At this point, we cross directly over the middle of the field, the only time we're in the open, and now we return next to the other long trail just next to the trail we came out on that was in the trees. It's a good place to see how far in front or behind you are with the others. I pass by the creek crossing, along the creek, and onto a beautiful old pine-needle-covered skinny bridge taking me back up onto the bluff. With the up-tilt constantly changing through here, so does my effort. Also, it's a very pretty section of course, big pines on the edge of the bluff, looking down into a picturesque winding creek, with pine needles and leaves covering everything. I slow a little partly just to take a look. It's the first time I get out of my focus on the run and smell the pines.
Its at about this point when I see Michael a few twists of the trail behind me, and coming hard. I do believe he wants to catch me! And I suspect he will. Once up on bluff, I'm in the area of the pond and it's connecting campsites. The trail once again wanders about in a similar fashion as it did in the first section of trees, but with slightly bigger hills, rises, and drops. As is my fashion, I walk all the ups, but quickly spin back down and run all the rest, around the pond, cut through the camping area, and then up to the barn, which marks the end of the loop.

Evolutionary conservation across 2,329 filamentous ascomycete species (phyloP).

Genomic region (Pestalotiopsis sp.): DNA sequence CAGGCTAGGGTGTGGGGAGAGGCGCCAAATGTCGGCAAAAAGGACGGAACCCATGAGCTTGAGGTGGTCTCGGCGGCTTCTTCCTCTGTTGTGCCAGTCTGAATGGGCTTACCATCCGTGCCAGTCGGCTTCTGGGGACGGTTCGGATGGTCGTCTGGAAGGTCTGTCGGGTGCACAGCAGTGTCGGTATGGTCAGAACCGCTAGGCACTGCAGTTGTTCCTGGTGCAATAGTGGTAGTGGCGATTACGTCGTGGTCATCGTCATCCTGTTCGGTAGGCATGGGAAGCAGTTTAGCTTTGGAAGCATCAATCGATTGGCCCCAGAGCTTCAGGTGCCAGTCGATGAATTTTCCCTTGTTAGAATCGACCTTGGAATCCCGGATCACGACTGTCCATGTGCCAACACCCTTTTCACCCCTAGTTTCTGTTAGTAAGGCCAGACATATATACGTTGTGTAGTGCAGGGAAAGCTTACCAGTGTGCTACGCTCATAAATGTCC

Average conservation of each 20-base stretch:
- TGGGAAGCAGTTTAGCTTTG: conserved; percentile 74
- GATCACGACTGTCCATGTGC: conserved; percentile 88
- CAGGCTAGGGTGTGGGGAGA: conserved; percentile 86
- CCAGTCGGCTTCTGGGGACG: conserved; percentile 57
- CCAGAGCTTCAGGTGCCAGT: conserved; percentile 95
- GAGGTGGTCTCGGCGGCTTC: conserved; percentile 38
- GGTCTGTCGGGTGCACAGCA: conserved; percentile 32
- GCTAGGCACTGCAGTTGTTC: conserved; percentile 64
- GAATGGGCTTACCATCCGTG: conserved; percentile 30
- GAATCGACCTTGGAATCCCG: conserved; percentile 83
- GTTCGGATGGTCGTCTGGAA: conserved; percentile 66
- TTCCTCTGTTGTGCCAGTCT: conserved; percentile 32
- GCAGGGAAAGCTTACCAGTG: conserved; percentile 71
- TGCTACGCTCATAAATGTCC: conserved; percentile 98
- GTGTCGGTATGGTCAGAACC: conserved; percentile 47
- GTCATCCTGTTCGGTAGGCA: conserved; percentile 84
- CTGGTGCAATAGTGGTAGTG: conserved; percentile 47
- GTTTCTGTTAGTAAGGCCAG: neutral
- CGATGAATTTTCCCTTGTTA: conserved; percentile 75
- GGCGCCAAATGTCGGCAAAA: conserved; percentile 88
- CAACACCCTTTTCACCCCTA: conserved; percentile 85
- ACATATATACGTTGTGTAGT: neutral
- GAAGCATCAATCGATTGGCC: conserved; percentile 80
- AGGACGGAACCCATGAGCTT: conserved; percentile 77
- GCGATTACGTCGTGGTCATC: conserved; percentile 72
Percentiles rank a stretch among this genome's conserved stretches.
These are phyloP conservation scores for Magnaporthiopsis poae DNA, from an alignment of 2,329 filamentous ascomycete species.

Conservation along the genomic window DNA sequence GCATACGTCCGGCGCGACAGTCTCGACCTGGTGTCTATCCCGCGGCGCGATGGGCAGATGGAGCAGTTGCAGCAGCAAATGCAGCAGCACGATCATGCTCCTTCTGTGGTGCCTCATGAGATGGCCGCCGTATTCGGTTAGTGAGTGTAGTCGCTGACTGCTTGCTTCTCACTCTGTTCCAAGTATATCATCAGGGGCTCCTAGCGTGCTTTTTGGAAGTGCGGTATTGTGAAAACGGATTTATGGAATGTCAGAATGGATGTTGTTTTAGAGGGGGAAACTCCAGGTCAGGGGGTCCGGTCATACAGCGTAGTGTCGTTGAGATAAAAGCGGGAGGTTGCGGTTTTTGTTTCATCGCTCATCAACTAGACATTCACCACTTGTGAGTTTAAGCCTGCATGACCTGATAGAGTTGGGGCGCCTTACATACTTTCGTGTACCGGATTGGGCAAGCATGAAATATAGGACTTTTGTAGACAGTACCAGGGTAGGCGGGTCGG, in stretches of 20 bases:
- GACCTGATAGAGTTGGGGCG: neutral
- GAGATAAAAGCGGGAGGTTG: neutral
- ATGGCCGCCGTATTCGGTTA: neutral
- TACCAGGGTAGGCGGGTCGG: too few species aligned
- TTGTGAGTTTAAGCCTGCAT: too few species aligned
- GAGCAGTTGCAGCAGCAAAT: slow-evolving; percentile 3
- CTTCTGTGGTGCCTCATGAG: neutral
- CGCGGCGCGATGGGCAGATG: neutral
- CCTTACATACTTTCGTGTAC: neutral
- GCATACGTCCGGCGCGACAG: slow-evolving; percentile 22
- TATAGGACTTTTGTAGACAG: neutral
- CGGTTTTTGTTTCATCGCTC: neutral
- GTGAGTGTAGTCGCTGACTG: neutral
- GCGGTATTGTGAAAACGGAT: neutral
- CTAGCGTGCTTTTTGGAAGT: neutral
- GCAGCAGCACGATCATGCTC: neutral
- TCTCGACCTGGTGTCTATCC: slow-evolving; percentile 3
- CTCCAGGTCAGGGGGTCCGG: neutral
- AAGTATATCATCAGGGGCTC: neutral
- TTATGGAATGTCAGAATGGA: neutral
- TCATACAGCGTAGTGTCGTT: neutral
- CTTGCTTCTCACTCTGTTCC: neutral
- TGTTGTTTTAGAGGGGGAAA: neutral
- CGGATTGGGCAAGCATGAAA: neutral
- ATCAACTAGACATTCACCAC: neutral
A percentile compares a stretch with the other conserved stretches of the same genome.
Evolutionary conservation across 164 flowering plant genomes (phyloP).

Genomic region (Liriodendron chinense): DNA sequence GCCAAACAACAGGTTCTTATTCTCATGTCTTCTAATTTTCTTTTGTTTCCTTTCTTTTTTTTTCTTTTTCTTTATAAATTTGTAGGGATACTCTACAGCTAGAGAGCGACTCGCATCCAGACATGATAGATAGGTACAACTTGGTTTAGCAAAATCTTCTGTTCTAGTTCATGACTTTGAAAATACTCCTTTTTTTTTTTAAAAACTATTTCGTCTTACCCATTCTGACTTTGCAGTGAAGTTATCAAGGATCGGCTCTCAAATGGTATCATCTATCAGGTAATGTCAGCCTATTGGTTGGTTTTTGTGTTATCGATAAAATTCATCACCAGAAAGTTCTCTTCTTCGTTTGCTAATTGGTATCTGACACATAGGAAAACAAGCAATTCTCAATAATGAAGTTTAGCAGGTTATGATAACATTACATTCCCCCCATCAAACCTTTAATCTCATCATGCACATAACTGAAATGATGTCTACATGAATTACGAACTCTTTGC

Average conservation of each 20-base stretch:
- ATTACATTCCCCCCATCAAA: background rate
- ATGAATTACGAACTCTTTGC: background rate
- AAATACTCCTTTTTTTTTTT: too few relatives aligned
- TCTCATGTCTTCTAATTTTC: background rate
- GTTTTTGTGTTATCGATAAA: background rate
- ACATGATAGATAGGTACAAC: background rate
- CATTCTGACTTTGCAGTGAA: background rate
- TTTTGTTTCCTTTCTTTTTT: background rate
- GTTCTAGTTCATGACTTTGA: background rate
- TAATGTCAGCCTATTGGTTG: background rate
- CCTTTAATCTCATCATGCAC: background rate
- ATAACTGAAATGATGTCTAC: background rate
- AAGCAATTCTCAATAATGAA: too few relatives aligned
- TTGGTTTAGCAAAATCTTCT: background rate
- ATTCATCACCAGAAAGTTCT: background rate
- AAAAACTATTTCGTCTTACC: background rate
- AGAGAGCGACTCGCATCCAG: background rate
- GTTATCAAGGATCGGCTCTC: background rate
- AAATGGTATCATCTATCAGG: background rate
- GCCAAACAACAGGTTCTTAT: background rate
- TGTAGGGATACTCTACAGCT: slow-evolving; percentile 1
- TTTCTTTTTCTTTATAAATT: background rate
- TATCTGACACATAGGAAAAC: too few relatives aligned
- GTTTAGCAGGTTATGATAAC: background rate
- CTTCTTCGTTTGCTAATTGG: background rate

Michael and I had setup our gear in the barn, so I stop to drop my water bottle and grab another pre-loaded and ready one. I decide to ditch my long-sleeve shirt for a short-sleeve, and as I change, Michael sprints by and keeps on going. I already knew he was going to do so, as he told me before we started. He wore a camelback so he’d not have to stop during the run. I take a pack of gels with me as I walk out eating, using the time to recover and reset before I power back up again. So far, the race is going as planned, and I hope to keep it that way. I'd like to keep running comfortably through the first half tree section, and then push it, if I can, for the second half, through the fields and final part. At least, that is the plan. We'll see how that goes!